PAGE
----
Not much was mentioned about his success in the role, but he remained with the organization until March 2012—Stevens left, citing a desire to spend more time with his family. According to a Post Gazette report, he still coaches youth hockey in Boston.
Just two days before Christmas of 1999, Sports Illustrated published a profile of (then) Braves pitcher John Rocker. It was perfect timing because nothing says "Merry Christmas" like a hateful rant about everything and everyone inhabiting New York City. Just kidding—they should have held that story until Halloween.
So what did Rocker rail against? Whatever you got:
On "foreigners": "The biggest thing I don't like about New York are the foreigners. I'm not a very big fan of foreigners."
On drivers: "They turn from the wrong lane. They go 20 miles per hour. It makes me want — Look! Look at this idiot! I guarantee you she's a Japanese woman."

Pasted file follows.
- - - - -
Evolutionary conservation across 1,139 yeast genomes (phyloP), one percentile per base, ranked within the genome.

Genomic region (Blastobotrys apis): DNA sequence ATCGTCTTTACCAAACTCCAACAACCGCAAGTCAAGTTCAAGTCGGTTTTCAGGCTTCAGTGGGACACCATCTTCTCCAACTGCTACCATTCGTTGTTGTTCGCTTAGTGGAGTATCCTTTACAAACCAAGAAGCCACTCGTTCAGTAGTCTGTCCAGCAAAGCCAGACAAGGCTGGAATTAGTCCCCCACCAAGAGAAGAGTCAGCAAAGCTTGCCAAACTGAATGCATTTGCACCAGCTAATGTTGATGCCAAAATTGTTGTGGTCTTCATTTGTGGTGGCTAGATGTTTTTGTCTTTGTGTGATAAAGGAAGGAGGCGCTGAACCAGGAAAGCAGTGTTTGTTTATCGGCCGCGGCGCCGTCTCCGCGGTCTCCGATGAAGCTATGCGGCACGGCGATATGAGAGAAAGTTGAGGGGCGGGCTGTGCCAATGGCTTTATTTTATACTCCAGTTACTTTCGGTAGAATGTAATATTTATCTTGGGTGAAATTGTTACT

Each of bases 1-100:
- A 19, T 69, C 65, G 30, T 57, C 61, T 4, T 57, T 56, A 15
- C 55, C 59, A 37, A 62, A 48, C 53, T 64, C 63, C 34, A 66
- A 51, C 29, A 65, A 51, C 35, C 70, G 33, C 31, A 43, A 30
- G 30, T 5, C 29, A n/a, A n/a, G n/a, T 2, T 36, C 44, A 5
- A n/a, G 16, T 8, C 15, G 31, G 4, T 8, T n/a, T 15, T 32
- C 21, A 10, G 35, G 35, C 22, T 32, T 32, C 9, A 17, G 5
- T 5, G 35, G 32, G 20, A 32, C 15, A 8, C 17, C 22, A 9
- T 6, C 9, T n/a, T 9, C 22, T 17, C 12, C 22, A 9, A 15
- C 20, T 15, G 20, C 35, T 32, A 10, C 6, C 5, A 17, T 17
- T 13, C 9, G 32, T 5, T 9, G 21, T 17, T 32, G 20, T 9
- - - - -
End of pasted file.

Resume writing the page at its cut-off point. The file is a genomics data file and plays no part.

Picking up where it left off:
On the subway: "Imagine having to take the [Number] 7 train to the ballpark, looking like you're [riding through] Beirut next to some kid with purple hair next to some queer with AIDS right next to some dude who just got out of jail for the fourth time right next to some 20-year-old mom with four kids."
On an overweight black teammate: "a fat monkey."
On irony: "I'm not a racist or prejudiced person."
On hypocrisy: "Baseball is a game of humility. You can be on top one minute, as low as possible the next. When you're young, you don't realize it. But sooner or later you learn—we all do. Be humble."
To the shock and amazement of absolutely no one, today John Rocker is exactly the same guy he was in 1999.
After retiring from MLB in 2003, Rocker spent a few years screaming at people he hates, but doesn't know how to "SPEAK ENGLISH!" Condescending T-shirts and screaming are always the best one-two punch to accomplish your goals.
Rocker went on to write Rocker: Scars and Strikes, a personal memoir that was published in December 2011. He did all he could to promote the book, including copping to steroid use, but the Rush Limbaughs of the world, to whom he said the book was aimed, didn't buy it.